“From then to now, I have been entering competitions, singing in shows, writing some songs.”
His calypso sobriquet, Dilly Suede, comes from basketball.
“Friends initially gave me the name Black Suede. So Dilly Suede was just an upgrade from that, meaning dark and short.”
Over the years, he has participated in numerous competitions and claimed several victories.
In 2012, he won the vintage calypso monarch competition and a year later, the Windward Monarch, National Action Cultural Committee Starz of Tomorrow, Tobago Young Kings and Tobago History Calypso Monarch titles.
He won the Young Kings competition and Tobago History Monarch title again in 2014.
In one of his winning performances, he paid tribute to his mentor, fellow Tobagonian Lord Nelson (Robert Alphonso Nelson).
Thomas, a certified theatre practitioner, has been selected for the national calypso monarch semifinal on three occasions. He described his victory in last year’s October monarch competition as the “top of the cake.”
Although Tobago has a cadre of calypsonians who have been consistent and have a genuine love for the artform, Thomas believes there is much to be done to allow artistes to truly showcase their talent.
“There has not been a steady platform where calypsonians could advertise their art and even get more education about it.”
As a result, he observed, “Some of these artistes develop slower than others and they participate in competitions and do not place because they don’t have the confidence to be able to come out and say, ‘This song that I produce does not have the content and the necessary things it needs to be able to win a show or crowd.’
“So because of that lack of responsibility on the part of the government, I think we might have been moving a little slower.”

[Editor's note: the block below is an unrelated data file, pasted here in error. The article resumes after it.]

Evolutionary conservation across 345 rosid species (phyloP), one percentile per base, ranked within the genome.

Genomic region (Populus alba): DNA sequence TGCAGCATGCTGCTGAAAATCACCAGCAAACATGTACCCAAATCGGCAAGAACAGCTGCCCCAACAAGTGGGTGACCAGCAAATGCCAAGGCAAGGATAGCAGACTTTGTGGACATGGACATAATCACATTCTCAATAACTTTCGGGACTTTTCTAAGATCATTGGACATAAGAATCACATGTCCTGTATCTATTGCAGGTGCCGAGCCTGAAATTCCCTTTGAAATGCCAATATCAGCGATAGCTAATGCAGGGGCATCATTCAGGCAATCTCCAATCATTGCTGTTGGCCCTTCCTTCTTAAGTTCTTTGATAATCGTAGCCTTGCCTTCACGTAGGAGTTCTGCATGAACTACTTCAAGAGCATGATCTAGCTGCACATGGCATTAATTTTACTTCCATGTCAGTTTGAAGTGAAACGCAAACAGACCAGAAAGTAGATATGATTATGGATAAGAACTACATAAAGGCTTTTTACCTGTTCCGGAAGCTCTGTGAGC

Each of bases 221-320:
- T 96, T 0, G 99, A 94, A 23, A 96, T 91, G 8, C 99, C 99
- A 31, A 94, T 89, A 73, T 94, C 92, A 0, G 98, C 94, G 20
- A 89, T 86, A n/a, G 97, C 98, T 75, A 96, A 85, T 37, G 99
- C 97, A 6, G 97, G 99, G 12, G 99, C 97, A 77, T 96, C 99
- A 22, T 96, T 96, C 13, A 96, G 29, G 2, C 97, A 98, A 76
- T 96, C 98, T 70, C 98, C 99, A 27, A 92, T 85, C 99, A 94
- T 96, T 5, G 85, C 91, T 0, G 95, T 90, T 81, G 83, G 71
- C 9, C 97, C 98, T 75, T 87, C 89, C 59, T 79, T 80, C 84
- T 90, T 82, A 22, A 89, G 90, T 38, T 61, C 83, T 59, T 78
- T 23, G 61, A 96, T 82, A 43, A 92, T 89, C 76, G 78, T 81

He said avenues must be created for artistes to develop their craft.
“TUCO and the THA have been doing their part. Between the first October carnival in 2022 and last year’s, there was a step up in terms of education, because people were going into the schools and teaching different things about writing and calypso.”
Thomas advised young people who may be interested in calypso to follow their heart.
“I would say do it. Build the confidence, sing in the mirror. Sing to your family, your friends and whoever else to impress them – and then go out and do it.”
Singing to his family, neighbours and friends, he said, “built my confidence and helped me to see myself in a different light.
“From a young age, I used to be writing stories, and songs and my nephew and I would just sit down in a circle and write one word, one word until we came up with a full story and would try to produce it for our own selves.
“We would then gather everybody and tell the story. Some would laugh. Others would say what we could have done to make it better.”
He believes parents should support children who show an interest in the performing arts.
“They have to look at their offspring and see their potential, their mindset and what they want – because it is not just about what we want or what the other person might want.
“If their mind is focused on academics, there is no way to force that child to do creative things. In the same way, if a creative mind wants to sing, dance and do different cultural things, then there is no way to force this child to do academic work. It will be more difficult for the child to follow in that line.
“It is all about understanding your child and helping them to become what they want to be.”
Thomas has his eyes set on performing internationally: he has never performed outside TT.
But for now, he’s focused on winning next month’s calypso monarch crown.
He already has a comfortable head start.
Asked about his hefty, $100,000 cash prize from last year’s October monarch competition, he responded, “The writer and everybody else who was in the process will get what they deserve, and I will also receive mine.
“There is not much after that, just preparation for the Savannah. So is really about saving and putting towards what is necessary, and getting ready for the Savannah.”